How do we feed 10 billion people by 2050?

The agrifood tech innovation market has grown sixfold since 2012 - where are the opportunities?

Current agricultural practices require profound transformation. This is creating unprecedented opportunities across the global food value chain.

From daily bread to daily headline, food is a hot topic. Pasta shortages panicked shoppers during the pandemic, while surging inflation has fuelled steep increases in the cost of the weekly shop.

But what’s going on behind the scenes where consumers don’t usually see? After years of operating on outdated technology and production methods, the global agrifood system — which produces what’s on the world’s plate — has reached breaking point.

See also: – COP28: Food system declaration is ‘absolutely critical’

The ‘Green Revolution’ that spread globally until the late 1980s fuelled bumper increases in crop yields and agricultural production but at the expense of devastating impacts on nature and human health. Today’s agrifood systems are responsible for 30% of global greenhouse gas emissions and 70% of freshwater use, yet a third of all food produced is wasted. Current food production methods are also responsible for 80% of deforestation; are the primary driver of biodiversity loss; and have devastated soil quality. In Europe, 60-70% of all agricultural soils are degraded as a direct result of unsustainable management practices.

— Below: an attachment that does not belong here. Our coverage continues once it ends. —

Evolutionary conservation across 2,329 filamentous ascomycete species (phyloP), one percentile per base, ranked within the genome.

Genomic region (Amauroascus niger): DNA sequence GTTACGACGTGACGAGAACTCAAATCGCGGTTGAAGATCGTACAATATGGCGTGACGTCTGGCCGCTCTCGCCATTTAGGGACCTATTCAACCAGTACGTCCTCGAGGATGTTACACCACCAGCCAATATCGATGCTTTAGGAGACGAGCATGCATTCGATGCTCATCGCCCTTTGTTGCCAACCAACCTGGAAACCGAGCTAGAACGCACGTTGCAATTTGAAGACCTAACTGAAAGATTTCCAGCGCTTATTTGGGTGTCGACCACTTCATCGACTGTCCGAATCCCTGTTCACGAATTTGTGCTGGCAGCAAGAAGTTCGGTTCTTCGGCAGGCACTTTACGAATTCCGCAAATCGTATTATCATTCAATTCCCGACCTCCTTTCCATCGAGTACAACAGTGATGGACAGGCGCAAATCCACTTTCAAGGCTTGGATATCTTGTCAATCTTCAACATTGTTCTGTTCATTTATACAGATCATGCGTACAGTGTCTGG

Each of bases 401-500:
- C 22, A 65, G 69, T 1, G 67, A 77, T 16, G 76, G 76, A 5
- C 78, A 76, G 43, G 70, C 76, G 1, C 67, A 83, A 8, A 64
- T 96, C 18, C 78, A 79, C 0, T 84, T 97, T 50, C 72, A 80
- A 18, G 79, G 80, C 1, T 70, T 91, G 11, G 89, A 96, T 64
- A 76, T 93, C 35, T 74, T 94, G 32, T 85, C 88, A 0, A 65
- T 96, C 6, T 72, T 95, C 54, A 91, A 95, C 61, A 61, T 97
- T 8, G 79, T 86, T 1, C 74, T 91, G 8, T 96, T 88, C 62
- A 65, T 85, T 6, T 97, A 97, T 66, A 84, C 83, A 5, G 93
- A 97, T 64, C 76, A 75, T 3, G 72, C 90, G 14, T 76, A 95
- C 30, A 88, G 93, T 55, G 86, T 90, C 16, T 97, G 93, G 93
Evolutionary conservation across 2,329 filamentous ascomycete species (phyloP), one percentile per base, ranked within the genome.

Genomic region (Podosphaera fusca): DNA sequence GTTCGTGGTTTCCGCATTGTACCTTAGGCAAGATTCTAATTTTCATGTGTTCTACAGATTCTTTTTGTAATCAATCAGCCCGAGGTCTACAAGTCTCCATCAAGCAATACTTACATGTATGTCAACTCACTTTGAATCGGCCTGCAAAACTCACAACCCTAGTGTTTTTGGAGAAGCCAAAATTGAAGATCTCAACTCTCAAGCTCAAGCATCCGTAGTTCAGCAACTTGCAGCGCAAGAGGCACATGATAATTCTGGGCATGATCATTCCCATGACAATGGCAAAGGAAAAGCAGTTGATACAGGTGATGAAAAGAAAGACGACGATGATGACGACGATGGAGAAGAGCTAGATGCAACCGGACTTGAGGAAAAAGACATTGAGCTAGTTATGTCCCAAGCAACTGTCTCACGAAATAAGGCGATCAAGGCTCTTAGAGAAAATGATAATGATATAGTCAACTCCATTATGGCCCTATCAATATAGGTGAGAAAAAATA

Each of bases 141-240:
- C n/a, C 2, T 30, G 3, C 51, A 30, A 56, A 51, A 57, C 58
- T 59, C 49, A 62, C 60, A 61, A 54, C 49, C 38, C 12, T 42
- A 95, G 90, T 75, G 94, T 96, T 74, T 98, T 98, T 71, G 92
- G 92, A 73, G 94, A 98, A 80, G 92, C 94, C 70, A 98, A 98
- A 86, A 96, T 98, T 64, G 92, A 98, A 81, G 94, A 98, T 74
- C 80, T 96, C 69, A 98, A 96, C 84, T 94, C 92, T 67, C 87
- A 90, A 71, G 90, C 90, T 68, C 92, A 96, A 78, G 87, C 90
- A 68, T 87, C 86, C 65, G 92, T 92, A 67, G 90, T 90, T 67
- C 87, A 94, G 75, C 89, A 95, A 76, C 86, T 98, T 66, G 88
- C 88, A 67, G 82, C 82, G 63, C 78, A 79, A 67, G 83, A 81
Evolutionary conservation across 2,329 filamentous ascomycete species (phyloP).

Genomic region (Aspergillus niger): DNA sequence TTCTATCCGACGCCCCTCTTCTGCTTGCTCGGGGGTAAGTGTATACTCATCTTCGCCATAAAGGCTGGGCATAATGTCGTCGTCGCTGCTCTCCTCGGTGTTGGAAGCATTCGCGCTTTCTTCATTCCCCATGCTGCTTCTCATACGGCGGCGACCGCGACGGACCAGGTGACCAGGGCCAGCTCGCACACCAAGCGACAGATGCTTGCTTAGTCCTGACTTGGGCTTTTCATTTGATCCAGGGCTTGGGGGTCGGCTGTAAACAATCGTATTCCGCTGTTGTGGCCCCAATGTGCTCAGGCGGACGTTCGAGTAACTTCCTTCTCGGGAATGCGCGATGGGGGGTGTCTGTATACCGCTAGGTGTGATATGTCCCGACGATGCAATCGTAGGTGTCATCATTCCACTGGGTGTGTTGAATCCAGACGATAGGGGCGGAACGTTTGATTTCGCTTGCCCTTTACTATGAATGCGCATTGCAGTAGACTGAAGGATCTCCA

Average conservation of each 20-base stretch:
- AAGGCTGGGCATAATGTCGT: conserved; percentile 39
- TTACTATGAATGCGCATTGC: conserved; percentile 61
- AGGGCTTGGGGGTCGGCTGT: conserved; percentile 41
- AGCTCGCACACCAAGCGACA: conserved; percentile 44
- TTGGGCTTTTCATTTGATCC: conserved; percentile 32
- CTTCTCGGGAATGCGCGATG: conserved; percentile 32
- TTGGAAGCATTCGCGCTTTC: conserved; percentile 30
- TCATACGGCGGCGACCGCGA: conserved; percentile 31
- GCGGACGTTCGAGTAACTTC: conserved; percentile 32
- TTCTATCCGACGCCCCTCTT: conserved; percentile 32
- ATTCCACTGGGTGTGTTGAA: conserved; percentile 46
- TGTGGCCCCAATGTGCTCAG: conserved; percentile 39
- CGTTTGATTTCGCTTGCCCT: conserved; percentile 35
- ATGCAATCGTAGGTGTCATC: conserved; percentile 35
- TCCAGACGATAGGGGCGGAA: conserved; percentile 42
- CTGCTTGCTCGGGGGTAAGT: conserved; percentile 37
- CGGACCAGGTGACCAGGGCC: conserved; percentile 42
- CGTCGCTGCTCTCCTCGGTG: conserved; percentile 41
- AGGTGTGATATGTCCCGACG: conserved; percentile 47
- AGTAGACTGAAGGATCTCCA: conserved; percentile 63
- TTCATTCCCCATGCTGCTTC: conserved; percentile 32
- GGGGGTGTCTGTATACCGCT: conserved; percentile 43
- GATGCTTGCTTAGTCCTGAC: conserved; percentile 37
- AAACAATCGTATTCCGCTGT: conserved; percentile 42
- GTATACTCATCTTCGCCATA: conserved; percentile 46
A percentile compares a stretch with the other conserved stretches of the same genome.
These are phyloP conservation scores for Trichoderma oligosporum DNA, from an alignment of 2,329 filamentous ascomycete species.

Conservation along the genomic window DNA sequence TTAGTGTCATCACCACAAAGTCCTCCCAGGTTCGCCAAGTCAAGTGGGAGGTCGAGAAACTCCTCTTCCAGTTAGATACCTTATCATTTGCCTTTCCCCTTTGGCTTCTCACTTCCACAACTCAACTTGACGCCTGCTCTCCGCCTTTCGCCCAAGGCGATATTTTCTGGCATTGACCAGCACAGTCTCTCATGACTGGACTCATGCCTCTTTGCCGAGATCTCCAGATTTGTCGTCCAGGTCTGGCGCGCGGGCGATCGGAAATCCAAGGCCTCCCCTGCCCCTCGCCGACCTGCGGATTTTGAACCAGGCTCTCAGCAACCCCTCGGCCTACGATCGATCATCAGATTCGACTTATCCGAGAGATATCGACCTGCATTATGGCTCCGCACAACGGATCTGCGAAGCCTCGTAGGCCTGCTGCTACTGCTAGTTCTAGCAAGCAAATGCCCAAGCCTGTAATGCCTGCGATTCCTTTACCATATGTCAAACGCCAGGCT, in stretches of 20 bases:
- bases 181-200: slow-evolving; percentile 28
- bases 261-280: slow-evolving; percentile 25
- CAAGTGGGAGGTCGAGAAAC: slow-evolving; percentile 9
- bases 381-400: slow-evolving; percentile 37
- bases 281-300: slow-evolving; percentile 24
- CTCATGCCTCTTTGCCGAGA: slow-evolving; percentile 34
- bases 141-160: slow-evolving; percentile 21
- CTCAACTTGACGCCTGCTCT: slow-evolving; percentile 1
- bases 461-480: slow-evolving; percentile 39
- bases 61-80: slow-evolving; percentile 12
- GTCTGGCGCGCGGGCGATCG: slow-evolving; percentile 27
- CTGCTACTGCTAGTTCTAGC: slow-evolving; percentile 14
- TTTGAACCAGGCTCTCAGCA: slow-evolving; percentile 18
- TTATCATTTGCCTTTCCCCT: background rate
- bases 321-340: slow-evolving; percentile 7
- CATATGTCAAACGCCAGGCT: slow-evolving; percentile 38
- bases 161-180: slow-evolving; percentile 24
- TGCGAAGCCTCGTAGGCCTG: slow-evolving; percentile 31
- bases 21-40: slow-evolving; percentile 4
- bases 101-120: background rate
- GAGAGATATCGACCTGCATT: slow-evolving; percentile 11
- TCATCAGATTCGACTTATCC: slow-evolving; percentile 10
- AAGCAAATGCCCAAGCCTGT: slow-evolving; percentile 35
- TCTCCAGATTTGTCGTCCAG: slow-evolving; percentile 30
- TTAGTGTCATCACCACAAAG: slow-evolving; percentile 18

With the global population expected to grow to 10 billion by 2050, and food demand to rise by 60% in this time, these stresses on our food systems are set to hugely increase.

Is there hope? Yes, but agri and aqua-culture practices require urgent and profound transformation to reduce their harmful environmental impacts, provide a growing population with a sustainable diet, and adapt to the evolving pressures of climate change. This necessary transformation is creating unprecedented potential investment opportunities across the global food value chain.

Global population by region

world populations by regions 2024
Source: Our World in Data; HYDE (2017); Gapminder (2023); UN (2022)

Drivers of change

At the heart of the solution sit regenerative agricultural practices. These are systems of producing food that don’t just limit harm, but actively restore nature and reverse environmental damage. More importantly, regenerative practices offer a way to bolster food production while meeting climate goals through carbon sequestration and responding to the biodiversity targets set out in the Global Biodiversity Framework agreed at the COP15 in 2022.

Farming using regenerative principles encompasses methods such as minimum tillage to cover crops, planned grazing, agroecology, polycultures, permaculture and agroforestry. These methods reduce COemissions while rendering farmland healthier and more resilient.

See also: – Turning over soil health

To give context to the enormity of the potential impact, a 15% per-year CO2 reduction would be equal to cutting 6x the annual total emissions of the global aviation industry.

Regeneratively grown foods also show significantly better nutritional profiles, thanks to improved soil health. The largest food multinationals are heavily investing in regenerative agriculture to reach CO2 neutrality by 2050.

Implementing agriculture 4.0

Technology has a huge role to play in accelerating the transition towards sustainability. Satellites, drones, robots and machine-learning technology are finding their place in fields to aid farmers in understanding their soil, improving its quality and refining the use of chemicals. Traditional farming practices, like raising cattle for beef, can be remodelled into less resource depleting approaches, such as high protein, low-carbon insect farming.